Sculpture created by earth, fire and water

PUBLISHED: 12:56 29 March 2011 | UPDATED: 19:06 20 February 2013

Sculpture created by earth, fire and water

Sculpture created by earth, fire and water

The ceramic sculptures created by internationally renowned Bath potter Peter Hayes lead an unusually adventurous life before they are ever seen by the public

The ceramic sculptures created by internationally renowned Bath potter Peter Hayes lead an unusually adventurous life before they are ever seen by the public.



Not only are they subjected to the hazards of raku firing, involving huge shocks in temperature and thick, blackening smoke, but they are also submerged in the river Avon beneath Peters studio on Cleveland Bridge for months at a time.



Every now and again Peter will take his boat up river, stopping at various markers to haul aboard long-unseen pieces. Other pieces are taken down to Cornwall and abandoned to the ravages of the sea and tide for a while. A few of them never to be found again.



But this exposure to water is a crucial part of the making process; essential to the finished glowing colour and patina of Peters distinctive, monolithic forms. Erosion and change through time and nature are recorded in a piece, he explains. The main aim in my work is not to compete with nature, but for the work to evolve within the environment.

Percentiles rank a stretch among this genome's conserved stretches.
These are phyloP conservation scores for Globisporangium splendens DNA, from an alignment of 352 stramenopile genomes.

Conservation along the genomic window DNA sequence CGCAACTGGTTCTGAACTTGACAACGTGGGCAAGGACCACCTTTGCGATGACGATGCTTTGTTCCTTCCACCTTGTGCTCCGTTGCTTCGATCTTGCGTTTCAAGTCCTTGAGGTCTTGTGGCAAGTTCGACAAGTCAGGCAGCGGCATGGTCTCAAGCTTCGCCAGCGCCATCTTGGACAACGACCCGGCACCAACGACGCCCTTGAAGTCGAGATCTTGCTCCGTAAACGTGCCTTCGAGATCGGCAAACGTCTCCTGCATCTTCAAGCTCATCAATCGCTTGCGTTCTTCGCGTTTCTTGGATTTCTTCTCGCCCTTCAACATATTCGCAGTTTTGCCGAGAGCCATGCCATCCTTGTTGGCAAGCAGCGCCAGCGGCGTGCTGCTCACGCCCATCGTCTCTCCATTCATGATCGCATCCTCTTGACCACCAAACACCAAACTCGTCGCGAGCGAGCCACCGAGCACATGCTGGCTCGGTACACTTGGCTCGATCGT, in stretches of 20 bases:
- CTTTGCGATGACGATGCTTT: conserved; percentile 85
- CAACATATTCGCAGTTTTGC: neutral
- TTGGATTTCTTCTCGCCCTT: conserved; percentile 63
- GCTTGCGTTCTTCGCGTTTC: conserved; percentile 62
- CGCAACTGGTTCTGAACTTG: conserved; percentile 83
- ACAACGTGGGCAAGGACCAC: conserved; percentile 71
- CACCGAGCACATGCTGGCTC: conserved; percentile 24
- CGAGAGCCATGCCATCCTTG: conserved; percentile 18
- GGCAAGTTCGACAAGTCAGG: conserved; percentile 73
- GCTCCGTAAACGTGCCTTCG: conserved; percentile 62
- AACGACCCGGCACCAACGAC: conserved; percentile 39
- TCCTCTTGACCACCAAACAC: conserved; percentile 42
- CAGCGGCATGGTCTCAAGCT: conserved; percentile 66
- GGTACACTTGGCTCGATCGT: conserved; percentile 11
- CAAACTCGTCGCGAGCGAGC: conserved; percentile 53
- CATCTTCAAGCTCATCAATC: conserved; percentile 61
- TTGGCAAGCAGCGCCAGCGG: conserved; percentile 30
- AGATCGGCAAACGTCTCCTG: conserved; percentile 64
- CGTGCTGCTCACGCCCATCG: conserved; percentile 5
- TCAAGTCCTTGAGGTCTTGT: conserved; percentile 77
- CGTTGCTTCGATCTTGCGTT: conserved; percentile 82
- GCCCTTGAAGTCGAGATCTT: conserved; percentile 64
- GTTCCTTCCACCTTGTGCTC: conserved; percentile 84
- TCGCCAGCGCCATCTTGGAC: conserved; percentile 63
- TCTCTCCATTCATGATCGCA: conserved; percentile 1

The minerals, like iron and copper that I introduce into the raku ceramic surface have their own effect on the clay. Each individual piece takes on its own developing surface, its own history and its own aesthetic. I am merely the maker.



Inspiration for Peters work comes from walking along the shore-line - kicking pebbles, picking up pieces of driftwood, rusty iron, examining sea-washed bone and bits of broken hull studded with copper nails - and visiting Neolithic standing stones silhouetted against the skyline.



He exhibits extensively in America, Japan, Europe and throughout Britain. A spectacular collection of his latest work, Earth, Fire and Water can be seen in The John Leach Gallery at Muchelney Pottery, two miles south of Langport in Somerset, from April 18 to June 29.



The John Leach Gallery is open Monday to Saturday from 9am -1pm, 2pm - 5pm and there is ample on-site parking. For more details visit www.johnleachpottery.co.uk or telephone 01458 250324.


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